What about Mandatory Public School Vaccination?

Of course, there is no EUA for the under 12, and California does currently have a restriction on new vaccines in the vaccine schedule which requires a PBE (last time I checked). I think the bigger problem is going to be what happens if and when Delta hits the California schools. The authorities are going to have to weigh closure versus somehow trying to mandate vaccinations for school children who are not excluded from the EUA.

Also, looks like the Pfizer vaccine will have full approval/licensure by the end of this month, or early September. Of course, that obviates the “experimental” attack on the vaccine.

The backup position no doubt will be that approval was rushed, political and that the vaccine has not proven to be safe because there are no long-term studies. Plus, there are the standard lines of attack that vaccines approval have no control group, as well as the informed consent and right to bodily integrity arguments that have been raised in pretty much every prior attack on mandatory vaccination cases. And let’s not forgot the mother and father of all attacks on vaccines, namely, the conflict of interests and that the manufacturers are immune from civil liability. These last to me seem tone deaf in the middle of a pandemic, but that’s just my opinion. I think all of these arguments will be about as successful in court in COVID mandate litigation as they have been in the prior mandate litigations, meaning the courts will reject them in the COVID litigation context. If these arguments didn’t work in contagious disease-free times, then they certainly won’t work ( a fortiori, to the Latin or legally inclined) during a new wave in the pandemic. And no, I don’t think you will be able to convince the courts that there is no pandemic or that it’s not deadly, (to anyone of you who are still holding on to that view).

So, that’s how I see the new legal issues and potential challenges to be shaping up as we are about to enter the Delta variant mandate world.

Rick Jaffe, Esq.

12 thoughts on “It’s Time to Start Thinking about What’s Next in the COVID Mandate Challenges

  1. Another factor to consider is the burgeoning black market in fake vax cards; universities strangely didn’t anticipate this complication, and there is growing awareness that the reported percentage of vaccinated students (typically 85-90%) is probably way too high, and that enough unvaccinated students will be circulating in dorms and classrooms to arouse fear and paranoia in the double-masked crowd. There is no way that large campuses like the UCs are going to be able to verify all digitized paper cards uploaded into their health “portal,” which can be easily forged in 10 minutes according to one researcher, and the problem threatens to make a mockery of the whole scheme. Vax mandates extended into the retail sphere will face the same problem and for this reason will be unenforceable in practical terms.

    Even if it’s true that only about 10% of registered students are not complying with the mandate, that still presents a huge administrative headache when scaled to the entire Calstate/UC student body. Lots of extra emails and forms, and lots of angry parents and threats to sue if their children are expelled, and hundreds of thousands of dollars in short-term lost revenue to purge existing “dissident” students. A few faculty, perhaps some of them prominent, will undoubtedly make a fuss, and there may also be pushback from some unions.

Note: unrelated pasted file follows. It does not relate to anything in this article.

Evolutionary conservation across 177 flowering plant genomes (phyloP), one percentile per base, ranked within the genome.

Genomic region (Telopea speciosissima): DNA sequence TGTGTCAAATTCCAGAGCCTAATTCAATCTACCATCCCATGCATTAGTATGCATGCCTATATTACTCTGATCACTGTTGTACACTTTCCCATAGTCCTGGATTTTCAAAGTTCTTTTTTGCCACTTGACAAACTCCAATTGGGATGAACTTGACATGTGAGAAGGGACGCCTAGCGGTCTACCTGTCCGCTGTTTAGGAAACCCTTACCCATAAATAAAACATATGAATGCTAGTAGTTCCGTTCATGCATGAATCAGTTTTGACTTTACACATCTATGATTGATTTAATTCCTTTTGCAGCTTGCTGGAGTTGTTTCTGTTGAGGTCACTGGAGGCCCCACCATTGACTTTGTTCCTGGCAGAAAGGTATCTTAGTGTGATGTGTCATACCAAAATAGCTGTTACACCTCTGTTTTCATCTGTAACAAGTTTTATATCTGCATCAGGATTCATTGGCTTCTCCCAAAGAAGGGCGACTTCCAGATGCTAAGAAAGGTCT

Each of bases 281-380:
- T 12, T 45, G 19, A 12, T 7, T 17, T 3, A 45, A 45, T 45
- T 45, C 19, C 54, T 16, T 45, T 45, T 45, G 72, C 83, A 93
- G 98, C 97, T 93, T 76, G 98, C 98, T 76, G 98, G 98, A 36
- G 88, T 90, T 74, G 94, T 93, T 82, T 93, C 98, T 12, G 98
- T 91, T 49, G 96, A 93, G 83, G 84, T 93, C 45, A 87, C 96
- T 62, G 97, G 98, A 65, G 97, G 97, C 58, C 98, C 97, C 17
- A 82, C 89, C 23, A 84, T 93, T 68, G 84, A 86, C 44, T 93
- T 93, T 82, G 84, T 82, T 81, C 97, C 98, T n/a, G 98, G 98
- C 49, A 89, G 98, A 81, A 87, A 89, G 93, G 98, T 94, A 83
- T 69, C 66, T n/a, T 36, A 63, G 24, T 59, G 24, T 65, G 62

I agree that mandating vaccination for entry into “essential” businesses like grocery stores is unlikely short of an unexpected sharp rise in Covid-related fatalities, in which case many people will turn to home delivery anyway. Right now the only businesses that seem to be embracing such mandates are some bars and high-end restaurants. The traffic in large grocery stores is simply too high to stop and check every person entering; having to retrieve a card from your wallet or dig out your smartphone while running into the store to grab coffee filters or a gallon of milk will annoy everyone, and people denied access to purchase food and other necessities are more likely to become combative and even violent. Stores will have to beef up security, and nobody wants to be confronted by uniformed security guards in routine daily activities. I just can’t see bouncers shadowing the frequently-sliding glass doors at Ralphs and Vons. Merchants generally want to entice customers, especially in the wake of a costly shutdown, not antagonize them, and don’t want their teenage stockers and near-retired baggers to serve as health enforcers. Early on-the-ground reports suggest that many merchants are ignoring the recently imposed vaxpass requirements in New York as well as in France as much as they can get away with.

  2. Just curious: Have any of the judges who ruled on mandate cases thus far acknowledged the novelty of the Covid vaccines in their decisions? The smallpox vaccine that was the subject of Jacobson v. Massachusetts had been around in one form or another for half a century, and other vaccines mandated for schools today have likewise been in use long enough to fully assess their safety and potential long-term adverse side effects. I don’t see how a new vaccine could be mandated with the same degree of legal authority as a time-tested one, especially given the comparatively high incidence of reported adverse reactions (rare but potentially serious and even life-threatening) associated with these vaccines to date. The mRNA vaccines may not be “experimental,” but they certainly are “controversial,” and will remain so for a time even after FDA approval. (The drug approval process itself is highly politicized and hardly bulletproof–the FDA historically signed off on at least half a dozen dangerous drugs that were later recalled, and just last month was criticized for approving a dementia drug widely deemed to be ineffective.) One can argue convincingly that the Covid vaccines are indeed “effective,” but “safe” remains an open question beyond the findings of accelerated and limited clinical trials. And there is certainly enough counterevidence from reputable scientific sources (including the developer of the mRNA delivery platform) for any “reasonable” person to be vaccine-hesitant, regardless of “consensus.”